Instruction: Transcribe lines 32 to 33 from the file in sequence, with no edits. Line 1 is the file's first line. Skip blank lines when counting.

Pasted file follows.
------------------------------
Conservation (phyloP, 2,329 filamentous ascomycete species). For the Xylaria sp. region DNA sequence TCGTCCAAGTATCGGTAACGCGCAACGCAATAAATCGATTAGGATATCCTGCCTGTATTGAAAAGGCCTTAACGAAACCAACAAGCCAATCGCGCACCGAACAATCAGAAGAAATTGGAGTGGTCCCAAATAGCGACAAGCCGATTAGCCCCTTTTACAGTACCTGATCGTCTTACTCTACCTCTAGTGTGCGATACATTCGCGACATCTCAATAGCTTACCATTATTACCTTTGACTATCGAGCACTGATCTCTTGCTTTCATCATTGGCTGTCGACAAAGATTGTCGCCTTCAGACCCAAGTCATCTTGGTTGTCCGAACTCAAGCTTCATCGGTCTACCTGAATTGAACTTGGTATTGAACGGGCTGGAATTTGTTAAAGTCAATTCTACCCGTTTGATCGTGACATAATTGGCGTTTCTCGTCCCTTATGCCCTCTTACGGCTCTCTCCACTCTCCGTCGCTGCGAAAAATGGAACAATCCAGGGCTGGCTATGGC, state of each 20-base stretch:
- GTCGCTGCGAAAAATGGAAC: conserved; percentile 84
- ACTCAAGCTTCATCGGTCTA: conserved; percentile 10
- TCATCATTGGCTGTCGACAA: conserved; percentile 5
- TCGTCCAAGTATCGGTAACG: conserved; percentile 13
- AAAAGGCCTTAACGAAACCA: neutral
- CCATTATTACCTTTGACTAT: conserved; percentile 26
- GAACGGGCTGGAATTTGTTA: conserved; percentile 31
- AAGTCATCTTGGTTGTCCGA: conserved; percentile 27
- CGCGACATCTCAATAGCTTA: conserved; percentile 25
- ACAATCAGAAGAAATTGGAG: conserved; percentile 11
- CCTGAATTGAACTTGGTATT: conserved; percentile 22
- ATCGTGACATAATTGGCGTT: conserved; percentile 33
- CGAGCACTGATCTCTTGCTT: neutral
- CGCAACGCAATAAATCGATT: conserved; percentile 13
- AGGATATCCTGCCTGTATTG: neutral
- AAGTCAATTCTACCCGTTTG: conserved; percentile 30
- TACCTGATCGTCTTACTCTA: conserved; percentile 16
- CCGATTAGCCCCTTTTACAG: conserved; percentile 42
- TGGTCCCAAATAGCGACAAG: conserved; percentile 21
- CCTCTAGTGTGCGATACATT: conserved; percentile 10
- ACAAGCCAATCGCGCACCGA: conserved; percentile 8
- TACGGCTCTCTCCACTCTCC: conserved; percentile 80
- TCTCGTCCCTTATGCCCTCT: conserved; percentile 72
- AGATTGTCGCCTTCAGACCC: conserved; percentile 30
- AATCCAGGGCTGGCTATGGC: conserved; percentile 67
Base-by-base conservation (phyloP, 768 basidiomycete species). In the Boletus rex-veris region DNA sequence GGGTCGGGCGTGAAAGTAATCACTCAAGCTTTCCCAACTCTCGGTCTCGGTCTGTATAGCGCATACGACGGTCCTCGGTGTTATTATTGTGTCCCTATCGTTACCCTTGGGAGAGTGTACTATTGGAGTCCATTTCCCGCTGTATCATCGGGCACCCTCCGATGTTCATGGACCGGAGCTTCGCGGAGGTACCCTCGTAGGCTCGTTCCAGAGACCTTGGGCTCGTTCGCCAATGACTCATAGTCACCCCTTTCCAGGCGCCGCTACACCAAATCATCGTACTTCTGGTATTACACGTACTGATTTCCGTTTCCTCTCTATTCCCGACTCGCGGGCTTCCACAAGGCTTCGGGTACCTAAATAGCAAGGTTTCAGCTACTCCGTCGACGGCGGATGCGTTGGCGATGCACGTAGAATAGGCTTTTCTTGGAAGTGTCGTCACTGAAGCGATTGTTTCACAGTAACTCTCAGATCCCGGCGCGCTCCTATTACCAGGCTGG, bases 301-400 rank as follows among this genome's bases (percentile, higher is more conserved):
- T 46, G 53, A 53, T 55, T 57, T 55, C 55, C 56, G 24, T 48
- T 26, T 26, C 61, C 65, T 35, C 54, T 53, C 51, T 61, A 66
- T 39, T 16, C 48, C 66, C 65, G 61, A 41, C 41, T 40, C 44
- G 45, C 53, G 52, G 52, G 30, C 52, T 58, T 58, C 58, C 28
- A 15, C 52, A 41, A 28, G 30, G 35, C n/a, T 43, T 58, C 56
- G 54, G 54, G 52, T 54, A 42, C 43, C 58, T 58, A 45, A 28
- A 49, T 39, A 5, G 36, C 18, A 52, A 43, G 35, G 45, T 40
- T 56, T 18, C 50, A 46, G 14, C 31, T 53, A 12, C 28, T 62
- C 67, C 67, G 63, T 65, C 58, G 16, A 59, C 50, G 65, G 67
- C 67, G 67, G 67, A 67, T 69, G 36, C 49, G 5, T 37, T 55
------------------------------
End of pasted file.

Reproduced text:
- A 15, C 52, A 41, A 28, G 30, G 35, C n/a, T 43, T 58, C 56
- G 54, G 54, G 52, T 54, A 42, C 43, C 58, T 58, A 45, A 28